Existing structures are best avoided, so do not plan on being in or under any existing structure. The least structures there are around you during quakes, the better. Plan on being prone, not upright, so roll along the ground rather than being dashed.

Now that you have established what you need to do when the hour arrives, the next thing is to watch for the actual hour.  It is crucial that you assign a revolving role for people within your group to non-stop watch the skies for signs of change. The tail of the passing planet will curve toward the earth, due to gravity attraction, so some red dusting will occur almost as soon as rotation stoppage occurs. But when approaching the hour of the shift, the tail lashing will get extreme, with not only red dust but gravel and hail falling.

This will be your sign that the shift is within hours to occur, at which time you all should seek shelter under the sod or metal roofs that have been constructed over trenches, or under overhangs.  This will protect from falling debris and magnetic storms.  During the standstill this might not be good enough as you need to make sure not to come in contact with solar radiation since the absence of the magnetic shield, lethal radiation is no longer filtered by that shield.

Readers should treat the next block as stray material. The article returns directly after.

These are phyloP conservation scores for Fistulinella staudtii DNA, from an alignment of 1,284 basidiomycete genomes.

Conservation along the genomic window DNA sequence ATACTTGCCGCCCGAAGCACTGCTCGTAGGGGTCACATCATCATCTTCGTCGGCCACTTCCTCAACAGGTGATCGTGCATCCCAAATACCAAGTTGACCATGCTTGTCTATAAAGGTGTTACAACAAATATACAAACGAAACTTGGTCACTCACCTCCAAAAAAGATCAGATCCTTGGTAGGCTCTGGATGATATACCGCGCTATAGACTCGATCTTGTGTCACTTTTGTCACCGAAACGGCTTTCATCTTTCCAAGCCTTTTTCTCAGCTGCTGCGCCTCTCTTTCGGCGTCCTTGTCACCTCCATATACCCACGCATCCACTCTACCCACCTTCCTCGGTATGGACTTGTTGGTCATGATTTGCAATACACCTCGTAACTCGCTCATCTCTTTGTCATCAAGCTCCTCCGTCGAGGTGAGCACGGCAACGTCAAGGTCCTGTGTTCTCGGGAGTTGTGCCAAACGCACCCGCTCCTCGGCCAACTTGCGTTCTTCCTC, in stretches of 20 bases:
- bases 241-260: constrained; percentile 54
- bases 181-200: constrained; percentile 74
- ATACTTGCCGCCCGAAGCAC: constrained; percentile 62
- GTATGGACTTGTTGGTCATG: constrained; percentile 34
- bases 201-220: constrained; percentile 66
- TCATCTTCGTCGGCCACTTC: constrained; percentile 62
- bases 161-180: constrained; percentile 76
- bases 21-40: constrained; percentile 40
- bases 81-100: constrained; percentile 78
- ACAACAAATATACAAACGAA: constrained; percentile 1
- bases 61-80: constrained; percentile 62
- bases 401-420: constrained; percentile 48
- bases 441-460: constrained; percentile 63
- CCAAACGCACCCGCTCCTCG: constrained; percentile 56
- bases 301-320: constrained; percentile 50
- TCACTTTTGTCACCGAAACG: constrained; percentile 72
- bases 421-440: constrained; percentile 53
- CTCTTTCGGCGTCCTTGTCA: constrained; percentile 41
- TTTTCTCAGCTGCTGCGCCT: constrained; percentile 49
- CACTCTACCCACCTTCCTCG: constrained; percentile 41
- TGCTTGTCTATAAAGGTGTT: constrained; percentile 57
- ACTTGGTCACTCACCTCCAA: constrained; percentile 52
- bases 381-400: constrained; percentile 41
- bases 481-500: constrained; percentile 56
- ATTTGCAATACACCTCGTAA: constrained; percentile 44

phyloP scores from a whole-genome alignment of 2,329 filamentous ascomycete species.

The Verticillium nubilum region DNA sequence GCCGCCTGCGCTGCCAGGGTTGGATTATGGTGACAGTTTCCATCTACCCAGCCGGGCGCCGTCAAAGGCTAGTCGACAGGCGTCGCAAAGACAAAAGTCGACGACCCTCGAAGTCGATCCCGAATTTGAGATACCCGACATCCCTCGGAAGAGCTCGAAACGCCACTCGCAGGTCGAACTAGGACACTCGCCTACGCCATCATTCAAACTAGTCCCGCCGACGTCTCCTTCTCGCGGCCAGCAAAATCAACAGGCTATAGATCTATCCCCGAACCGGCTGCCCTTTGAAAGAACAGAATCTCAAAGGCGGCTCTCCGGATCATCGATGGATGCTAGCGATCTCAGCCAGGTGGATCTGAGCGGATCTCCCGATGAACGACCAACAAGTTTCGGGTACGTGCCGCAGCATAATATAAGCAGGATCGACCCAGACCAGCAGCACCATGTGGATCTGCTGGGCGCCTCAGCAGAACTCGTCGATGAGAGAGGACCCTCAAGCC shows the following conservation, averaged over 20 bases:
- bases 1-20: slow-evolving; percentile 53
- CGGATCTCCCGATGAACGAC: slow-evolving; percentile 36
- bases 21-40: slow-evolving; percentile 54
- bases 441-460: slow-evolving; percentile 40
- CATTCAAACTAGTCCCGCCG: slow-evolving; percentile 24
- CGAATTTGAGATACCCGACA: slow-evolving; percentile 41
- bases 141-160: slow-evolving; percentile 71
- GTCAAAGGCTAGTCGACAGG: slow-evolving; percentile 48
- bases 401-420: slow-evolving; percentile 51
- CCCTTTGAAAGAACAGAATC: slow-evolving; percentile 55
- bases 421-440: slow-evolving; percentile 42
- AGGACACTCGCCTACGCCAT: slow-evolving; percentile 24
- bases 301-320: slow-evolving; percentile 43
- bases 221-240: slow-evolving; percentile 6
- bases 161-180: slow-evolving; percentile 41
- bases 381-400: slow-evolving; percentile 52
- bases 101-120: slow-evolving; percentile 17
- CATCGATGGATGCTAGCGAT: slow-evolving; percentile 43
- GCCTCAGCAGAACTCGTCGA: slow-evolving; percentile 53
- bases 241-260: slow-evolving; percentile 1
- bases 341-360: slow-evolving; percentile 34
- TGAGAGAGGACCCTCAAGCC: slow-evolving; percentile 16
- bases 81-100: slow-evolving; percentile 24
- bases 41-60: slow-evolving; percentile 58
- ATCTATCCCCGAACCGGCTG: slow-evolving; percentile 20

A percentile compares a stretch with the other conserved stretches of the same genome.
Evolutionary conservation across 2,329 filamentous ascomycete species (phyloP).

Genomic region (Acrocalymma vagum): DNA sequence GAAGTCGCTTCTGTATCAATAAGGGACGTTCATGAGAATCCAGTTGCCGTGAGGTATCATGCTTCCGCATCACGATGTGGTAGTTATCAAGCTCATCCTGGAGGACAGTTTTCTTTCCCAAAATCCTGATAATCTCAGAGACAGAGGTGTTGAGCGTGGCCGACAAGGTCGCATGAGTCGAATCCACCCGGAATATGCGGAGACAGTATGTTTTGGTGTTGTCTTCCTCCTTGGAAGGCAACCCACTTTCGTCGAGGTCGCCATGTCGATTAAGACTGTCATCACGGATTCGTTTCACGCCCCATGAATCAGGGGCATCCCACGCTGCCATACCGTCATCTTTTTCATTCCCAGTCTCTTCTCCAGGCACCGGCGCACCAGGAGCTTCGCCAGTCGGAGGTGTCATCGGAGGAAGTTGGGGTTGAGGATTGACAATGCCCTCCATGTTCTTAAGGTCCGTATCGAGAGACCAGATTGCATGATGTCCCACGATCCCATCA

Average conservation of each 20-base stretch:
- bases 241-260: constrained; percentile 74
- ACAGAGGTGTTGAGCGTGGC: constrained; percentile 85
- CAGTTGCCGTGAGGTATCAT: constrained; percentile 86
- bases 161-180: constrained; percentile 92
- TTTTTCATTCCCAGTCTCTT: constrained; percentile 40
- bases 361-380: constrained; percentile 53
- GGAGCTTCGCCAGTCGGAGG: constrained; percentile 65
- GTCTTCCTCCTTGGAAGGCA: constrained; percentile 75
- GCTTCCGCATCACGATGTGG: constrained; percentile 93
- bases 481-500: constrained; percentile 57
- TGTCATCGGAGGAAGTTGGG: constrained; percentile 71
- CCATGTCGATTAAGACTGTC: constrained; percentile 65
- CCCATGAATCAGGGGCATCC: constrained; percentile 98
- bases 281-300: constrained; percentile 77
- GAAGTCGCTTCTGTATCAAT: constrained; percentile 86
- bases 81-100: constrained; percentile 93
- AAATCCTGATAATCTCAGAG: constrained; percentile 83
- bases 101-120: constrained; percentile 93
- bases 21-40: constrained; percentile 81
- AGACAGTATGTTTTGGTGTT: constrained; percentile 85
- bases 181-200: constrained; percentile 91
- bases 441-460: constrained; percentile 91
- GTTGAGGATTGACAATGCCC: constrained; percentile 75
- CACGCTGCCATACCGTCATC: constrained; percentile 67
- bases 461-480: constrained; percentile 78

It is not necessary for all to be prone, for hours, as long watching the skies is ongoing and done by competent individuals. Children, in particular, should be allowed to release their energy in play, but keep them close and within voice call.

One of the final signs for the start of the stoppage will be the separating of the crust from the core and that is unmistakable, in that jiggling can be felt. Stars or the Sun, or whatever visible in the sky will move. When this moment arrives, preparations for the shift itself should be made: lie down, keeping children firmly in hand so they cannot panic and run out into the wind or lashing tail.

To keep the spirits up and avoid as much panic as possible, singing out loud in a group sing or some other engrossing activity will help in this regard.

At the end of the hour, it will be apparent that it is safe to emerge, as jolting will have stopped. A test can be done against the sky. Have the stars or the Sun stopped moving? Then the shift is past...assuming that no other major natural disasters have put into action, such as lava spitting from volcanoes, tsunamis flooding low lands and so on...but that is other material to discuss in one of our other research articles.

Tags : 2012, Polar Shift, Survive 2012

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Gerard Le Flamand
Gerard Le Flamand

Learn much more about the significance and severity of the events in 2012 and how you can be prepared to save yourself and your loved ones.  In addition, we'll give you a free report on the "Labyrinth of Egypt" when you visit">> today!